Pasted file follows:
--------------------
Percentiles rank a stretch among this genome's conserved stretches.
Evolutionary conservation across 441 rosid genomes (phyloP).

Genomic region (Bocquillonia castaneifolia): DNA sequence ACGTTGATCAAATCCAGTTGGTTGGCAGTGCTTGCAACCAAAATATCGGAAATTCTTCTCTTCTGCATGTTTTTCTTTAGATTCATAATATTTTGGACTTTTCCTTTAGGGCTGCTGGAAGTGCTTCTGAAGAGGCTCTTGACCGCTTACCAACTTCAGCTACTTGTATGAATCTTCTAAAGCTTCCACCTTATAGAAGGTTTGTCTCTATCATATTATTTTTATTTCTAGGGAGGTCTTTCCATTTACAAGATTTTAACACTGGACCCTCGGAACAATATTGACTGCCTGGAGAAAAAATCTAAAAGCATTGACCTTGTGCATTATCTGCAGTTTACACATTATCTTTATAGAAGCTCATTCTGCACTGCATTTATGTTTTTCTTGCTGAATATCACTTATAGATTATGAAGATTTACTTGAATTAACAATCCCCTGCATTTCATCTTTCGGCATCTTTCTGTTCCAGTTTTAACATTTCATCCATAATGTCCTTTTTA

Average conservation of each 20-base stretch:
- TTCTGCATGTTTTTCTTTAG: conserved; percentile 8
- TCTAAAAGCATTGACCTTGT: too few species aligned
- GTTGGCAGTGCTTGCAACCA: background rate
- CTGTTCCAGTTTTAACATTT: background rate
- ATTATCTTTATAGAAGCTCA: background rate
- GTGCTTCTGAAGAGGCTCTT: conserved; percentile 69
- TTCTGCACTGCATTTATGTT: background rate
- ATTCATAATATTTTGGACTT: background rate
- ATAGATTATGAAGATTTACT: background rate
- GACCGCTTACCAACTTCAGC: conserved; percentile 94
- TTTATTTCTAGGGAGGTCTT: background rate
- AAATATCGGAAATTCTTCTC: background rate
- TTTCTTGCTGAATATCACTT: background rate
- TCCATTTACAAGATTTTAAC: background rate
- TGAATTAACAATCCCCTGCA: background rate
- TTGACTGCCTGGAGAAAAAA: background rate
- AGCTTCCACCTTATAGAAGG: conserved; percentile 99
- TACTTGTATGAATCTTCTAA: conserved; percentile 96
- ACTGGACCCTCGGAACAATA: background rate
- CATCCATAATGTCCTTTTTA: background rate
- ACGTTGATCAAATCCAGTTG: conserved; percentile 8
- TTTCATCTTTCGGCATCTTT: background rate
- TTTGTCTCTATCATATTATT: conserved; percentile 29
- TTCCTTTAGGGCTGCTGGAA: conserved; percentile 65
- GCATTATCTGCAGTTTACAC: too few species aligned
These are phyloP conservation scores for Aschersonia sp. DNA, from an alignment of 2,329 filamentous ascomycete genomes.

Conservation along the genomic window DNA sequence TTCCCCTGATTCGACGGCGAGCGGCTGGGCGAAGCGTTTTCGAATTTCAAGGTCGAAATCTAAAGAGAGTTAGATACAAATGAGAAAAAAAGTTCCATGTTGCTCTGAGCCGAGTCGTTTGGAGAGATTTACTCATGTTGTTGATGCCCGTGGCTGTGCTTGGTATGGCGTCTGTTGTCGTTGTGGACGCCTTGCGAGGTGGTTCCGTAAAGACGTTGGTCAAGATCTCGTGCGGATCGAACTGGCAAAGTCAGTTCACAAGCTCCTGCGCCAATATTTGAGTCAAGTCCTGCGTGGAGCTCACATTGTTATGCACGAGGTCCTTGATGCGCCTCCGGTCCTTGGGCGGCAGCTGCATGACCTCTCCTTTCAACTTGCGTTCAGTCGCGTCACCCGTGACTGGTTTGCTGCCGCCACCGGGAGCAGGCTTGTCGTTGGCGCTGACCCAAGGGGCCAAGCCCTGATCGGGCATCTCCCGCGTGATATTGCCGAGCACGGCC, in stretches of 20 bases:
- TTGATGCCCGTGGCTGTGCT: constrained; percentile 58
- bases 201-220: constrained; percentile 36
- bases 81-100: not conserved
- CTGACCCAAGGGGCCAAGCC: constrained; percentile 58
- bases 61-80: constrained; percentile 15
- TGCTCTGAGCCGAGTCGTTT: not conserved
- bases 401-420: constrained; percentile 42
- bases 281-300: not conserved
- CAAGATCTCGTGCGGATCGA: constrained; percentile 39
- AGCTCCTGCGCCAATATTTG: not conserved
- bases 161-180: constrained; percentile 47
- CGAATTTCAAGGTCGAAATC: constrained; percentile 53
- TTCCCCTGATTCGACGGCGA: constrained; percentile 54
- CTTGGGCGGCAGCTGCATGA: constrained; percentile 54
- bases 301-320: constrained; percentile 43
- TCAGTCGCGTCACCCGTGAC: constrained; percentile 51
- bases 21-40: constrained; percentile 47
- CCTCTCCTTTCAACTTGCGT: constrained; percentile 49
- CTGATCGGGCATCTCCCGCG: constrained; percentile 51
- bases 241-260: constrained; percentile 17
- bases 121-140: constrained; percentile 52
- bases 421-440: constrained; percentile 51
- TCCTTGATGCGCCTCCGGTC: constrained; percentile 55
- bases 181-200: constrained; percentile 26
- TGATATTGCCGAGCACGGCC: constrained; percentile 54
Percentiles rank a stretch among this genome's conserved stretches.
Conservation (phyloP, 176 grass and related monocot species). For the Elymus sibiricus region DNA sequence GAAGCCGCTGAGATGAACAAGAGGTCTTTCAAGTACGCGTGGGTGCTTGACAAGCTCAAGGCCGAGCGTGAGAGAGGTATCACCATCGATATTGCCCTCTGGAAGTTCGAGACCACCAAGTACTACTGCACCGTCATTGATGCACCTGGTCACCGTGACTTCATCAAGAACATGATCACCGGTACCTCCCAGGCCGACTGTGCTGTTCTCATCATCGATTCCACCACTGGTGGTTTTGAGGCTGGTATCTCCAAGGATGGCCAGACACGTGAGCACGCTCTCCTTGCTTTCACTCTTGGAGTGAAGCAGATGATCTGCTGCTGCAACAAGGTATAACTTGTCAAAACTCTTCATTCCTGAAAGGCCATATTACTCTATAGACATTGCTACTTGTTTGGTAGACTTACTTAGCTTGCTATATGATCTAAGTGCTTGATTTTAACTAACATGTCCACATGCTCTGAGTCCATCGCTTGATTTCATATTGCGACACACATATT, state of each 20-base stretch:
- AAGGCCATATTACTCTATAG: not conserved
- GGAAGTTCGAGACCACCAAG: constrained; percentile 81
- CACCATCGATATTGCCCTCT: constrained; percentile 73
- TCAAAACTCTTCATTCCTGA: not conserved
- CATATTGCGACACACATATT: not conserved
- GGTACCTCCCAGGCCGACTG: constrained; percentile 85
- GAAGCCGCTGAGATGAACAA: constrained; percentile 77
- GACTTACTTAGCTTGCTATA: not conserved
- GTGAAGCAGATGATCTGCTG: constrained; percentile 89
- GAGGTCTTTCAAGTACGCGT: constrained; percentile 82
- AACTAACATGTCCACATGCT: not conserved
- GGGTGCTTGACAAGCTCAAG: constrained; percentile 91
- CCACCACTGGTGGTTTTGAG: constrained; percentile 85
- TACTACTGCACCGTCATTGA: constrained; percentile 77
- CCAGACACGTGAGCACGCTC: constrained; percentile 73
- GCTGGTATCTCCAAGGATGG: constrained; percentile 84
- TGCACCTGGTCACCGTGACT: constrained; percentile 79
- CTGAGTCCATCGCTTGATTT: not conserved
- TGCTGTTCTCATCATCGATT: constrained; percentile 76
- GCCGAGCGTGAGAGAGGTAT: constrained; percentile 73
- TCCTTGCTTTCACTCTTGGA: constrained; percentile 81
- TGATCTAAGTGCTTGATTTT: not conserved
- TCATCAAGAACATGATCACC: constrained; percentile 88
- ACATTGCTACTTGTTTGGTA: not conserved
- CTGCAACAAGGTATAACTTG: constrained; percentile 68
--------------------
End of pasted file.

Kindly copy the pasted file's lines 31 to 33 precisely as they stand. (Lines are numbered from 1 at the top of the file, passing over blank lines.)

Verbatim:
Conservation along the genomic window DNA sequence TTCCCCTGATTCGACGGCGAGCGGCTGGGCGAAGCGTTTTCGAATTTCAAGGTCGAAATCTAAAGAGAGTTAGATACAAATGAGAAAAAAAGTTCCATGTTGCTCTGAGCCGAGTCGTTTGGAGAGATTTACTCATGTTGTTGATGCCCGTGGCTGTGCTTGGTATGGCGTCTGTTGTCGTTGTGGACGCCTTGCGAGGTGGTTCCGTAAAGACGTTGGTCAAGATCTCGTGCGGATCGAACTGGCAAAGTCAGTTCACAAGCTCCTGCGCCAATATTTGAGTCAAGTCCTGCGTGGAGCTCACATTGTTATGCACGAGGTCCTTGATGCGCCTCCGGTCCTTGGGCGGCAGCTGCATGACCTCTCCTTTCAACTTGCGTTCAGTCGCGTCACCCGTGACTGGTTTGCTGCCGCCACCGGGAGCAGGCTTGTCGTTGGCGCTGACCCAAGGGGCCAAGCCCTGATCGGGCATCTCCCGCGTGATATTGCCGAGCACGGCC, in stretches of 20 bases:
- TTGATGCCCGTGGCTGTGCT: constrained; percentile 58
- bases 201-220: constrained; percentile 36